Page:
Czar Obama The president's incredibly imperialist wielding of executive power

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President
Barack Obama’s claim to czarlike powers in a perpetual global war
against international terrorism has been blunted by a judicial appointee
of former President George W. Bush. Last week, in the case Fadi
al Maqaleh, United States District Judge John D. Bates denied
that President Obama could make suspected "enemy combatants"
disappear into the Bagram Theater Internment Facility at Bagram
Airfield in Afghanistan without an opportunity for exoneration.
(While President Obama has abandoned the term enemy combatant
for Guantanamo Bay detainees, he has retained the label for detainees
held elsewhere.)

Bates’ ruling
is a welcome check on an emerging pattern of mightily expansive
claims of executive authority by the new administration. In early
February, President Obama sought another imperial power before the
United States Court of Appeals for the 9th Circuit in the case Mohammed
v. Jeppesen Dataplan
. The complaint alleged that the plaintiffs
had been seized by American personnel, taken to airports, stripped,
blindfolded, shackled to the floor of a Gulfstream V, and taken
to destination countries for torture and harsh incarceration. The
District Court dismissed the complaint because then-President Bush
and Vice President Cheney argued that state secrets would be exposed
if the case were litigated. During oral argument before the 9th
Circuit, Obama echoed the state-secrets argument made by Bush and
Cheney. Similarly, the president who promised "change"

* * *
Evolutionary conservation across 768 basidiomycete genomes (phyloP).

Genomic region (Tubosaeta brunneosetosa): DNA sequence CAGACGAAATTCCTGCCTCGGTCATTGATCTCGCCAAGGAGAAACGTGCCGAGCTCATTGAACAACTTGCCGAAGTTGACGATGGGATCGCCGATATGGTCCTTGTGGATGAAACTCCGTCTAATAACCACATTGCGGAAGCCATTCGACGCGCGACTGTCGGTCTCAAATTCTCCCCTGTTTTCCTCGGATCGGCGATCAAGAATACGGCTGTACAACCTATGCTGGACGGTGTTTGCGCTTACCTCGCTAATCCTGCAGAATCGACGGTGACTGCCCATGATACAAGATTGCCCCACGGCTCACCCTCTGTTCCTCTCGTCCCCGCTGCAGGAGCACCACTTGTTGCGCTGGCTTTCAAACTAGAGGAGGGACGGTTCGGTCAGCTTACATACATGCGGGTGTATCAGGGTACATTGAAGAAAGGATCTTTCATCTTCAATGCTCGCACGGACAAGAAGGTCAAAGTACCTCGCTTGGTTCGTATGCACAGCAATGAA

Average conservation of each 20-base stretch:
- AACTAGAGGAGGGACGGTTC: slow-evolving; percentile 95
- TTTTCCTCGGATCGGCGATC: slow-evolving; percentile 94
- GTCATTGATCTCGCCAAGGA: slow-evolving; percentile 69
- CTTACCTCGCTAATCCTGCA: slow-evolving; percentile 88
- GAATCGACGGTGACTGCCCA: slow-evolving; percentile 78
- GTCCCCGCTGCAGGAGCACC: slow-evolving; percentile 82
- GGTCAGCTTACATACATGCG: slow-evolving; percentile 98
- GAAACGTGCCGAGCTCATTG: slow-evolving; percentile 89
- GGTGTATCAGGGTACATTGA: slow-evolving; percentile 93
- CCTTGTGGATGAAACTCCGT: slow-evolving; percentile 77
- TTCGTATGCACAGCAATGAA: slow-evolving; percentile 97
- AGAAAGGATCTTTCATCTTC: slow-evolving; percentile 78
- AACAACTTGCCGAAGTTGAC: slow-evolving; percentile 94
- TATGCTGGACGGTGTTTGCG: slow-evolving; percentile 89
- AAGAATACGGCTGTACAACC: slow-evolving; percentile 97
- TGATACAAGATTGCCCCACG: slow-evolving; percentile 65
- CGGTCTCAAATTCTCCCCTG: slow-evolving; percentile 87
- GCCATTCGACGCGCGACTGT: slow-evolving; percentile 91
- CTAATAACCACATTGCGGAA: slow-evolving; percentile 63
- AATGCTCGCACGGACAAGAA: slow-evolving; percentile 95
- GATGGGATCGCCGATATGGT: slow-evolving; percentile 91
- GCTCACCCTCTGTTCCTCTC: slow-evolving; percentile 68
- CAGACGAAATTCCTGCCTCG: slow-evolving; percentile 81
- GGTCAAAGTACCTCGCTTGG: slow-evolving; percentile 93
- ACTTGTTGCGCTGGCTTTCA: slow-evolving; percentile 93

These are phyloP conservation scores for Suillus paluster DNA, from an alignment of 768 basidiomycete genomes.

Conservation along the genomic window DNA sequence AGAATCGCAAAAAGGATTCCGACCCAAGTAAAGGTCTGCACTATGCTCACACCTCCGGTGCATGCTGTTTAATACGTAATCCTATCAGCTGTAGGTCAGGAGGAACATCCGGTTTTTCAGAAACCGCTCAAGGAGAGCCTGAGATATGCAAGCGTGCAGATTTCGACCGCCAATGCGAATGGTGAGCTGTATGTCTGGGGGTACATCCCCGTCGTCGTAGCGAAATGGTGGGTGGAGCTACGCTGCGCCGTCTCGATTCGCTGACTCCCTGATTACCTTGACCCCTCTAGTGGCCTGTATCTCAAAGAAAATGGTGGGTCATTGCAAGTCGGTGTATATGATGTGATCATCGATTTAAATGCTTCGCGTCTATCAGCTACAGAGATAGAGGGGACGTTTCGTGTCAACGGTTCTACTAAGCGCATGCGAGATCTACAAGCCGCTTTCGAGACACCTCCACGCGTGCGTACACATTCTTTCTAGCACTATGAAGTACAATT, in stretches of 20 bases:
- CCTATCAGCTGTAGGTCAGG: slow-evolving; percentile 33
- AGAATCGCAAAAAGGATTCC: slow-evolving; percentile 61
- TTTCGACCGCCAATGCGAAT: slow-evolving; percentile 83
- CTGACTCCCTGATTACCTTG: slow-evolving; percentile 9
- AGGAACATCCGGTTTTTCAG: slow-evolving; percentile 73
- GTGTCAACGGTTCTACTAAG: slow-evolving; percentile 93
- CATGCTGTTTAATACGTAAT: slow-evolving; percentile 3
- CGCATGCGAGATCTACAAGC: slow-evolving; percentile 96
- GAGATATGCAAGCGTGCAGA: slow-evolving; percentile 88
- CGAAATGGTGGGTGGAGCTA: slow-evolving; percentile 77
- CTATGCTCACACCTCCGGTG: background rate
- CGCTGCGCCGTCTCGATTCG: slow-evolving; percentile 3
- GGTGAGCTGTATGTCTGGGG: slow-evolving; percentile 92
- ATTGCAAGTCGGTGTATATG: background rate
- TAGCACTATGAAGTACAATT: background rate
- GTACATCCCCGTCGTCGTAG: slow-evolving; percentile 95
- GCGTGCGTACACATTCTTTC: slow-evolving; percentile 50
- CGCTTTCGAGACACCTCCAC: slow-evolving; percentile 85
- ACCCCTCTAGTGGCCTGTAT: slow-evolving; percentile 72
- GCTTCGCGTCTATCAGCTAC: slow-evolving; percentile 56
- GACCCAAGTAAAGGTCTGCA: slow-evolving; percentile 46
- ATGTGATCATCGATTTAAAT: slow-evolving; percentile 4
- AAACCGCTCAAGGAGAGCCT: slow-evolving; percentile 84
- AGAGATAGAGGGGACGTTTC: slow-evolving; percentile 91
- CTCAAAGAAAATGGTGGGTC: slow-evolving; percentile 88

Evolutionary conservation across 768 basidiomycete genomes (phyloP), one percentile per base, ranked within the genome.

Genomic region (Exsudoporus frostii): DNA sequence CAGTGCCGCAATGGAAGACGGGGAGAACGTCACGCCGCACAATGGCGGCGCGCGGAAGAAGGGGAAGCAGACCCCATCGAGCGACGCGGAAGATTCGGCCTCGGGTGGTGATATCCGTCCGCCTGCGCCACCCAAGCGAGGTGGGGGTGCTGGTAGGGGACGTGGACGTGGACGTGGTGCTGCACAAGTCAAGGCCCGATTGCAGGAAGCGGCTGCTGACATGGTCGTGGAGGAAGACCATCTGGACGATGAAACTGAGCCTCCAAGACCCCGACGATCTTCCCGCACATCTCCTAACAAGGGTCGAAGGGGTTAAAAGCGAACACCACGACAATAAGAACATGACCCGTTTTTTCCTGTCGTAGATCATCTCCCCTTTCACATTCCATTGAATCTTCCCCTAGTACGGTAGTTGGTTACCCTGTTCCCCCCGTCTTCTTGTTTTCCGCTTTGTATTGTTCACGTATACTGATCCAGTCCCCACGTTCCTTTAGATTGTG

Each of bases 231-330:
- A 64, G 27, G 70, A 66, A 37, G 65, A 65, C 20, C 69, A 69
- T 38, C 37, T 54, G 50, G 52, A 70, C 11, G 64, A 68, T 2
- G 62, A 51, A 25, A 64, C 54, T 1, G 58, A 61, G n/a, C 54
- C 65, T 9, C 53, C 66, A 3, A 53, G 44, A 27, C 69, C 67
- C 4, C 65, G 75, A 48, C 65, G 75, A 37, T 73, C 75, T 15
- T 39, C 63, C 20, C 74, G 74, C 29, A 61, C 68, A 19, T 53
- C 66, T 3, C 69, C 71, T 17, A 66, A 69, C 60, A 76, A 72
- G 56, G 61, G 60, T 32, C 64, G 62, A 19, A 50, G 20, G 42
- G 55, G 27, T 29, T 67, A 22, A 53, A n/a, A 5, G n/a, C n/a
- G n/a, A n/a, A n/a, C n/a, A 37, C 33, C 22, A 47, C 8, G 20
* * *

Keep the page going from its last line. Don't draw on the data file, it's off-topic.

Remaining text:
is wielding the tool of state secrets in aiming to dismiss, without
the gathering of evidence, challenges to the National Security Agency’s
Terrorist Surveillance Program, which entailed warrantless phone
or e-mail interceptions of American citizens on American soil in
contravention of the Foreign Intelligence Surveillance Act of 1978.
This defense has failed before Judge Vaughn R. Walker in early rounds
of the litigation. And, again, the state-secrets privilege is the
administration’s response, if ancillary to a defense of retroactive
immunity, in a brief filed last week to the efforts
of the Electronic Frontier Foundation to sue Bush administration
officials for the NSA’s wiretapping.

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the rest of the article

April
15, 2009

Bruce
Fein is a constitutional lawyer with Bruce Fein & Associates Inc.
and author of Constitutional
Peril: The Life and Death Struggle for our Constitution and Democracy
.

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